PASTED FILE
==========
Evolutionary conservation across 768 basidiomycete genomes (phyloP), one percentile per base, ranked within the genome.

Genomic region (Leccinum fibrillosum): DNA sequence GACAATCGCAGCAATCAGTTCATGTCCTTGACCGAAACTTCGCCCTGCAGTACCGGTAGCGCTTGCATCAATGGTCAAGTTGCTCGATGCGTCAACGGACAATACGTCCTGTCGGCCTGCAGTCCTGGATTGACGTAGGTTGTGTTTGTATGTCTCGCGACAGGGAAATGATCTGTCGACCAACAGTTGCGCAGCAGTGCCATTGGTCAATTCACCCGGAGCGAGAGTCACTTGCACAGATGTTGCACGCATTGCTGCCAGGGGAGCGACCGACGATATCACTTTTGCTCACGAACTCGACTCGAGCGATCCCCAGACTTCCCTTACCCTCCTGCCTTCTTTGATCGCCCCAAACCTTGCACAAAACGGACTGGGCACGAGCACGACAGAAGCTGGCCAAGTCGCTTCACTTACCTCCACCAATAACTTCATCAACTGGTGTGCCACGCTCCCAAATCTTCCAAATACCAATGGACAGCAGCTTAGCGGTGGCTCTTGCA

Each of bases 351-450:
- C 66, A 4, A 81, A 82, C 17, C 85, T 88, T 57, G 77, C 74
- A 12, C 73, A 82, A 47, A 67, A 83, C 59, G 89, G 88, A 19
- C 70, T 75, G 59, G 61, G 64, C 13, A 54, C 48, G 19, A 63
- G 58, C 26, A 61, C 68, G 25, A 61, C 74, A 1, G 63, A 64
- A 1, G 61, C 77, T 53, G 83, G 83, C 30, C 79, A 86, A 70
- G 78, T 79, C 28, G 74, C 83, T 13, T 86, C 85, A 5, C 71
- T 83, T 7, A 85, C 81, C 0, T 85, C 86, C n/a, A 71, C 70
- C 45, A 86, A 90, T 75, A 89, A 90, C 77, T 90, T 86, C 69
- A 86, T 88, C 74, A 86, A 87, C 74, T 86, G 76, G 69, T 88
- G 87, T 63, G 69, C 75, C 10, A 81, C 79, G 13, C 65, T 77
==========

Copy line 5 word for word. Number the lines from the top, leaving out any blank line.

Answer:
- A 12, C 73, A 82, A 47, A 67, A 83, C 59, G 89, G 88, A 19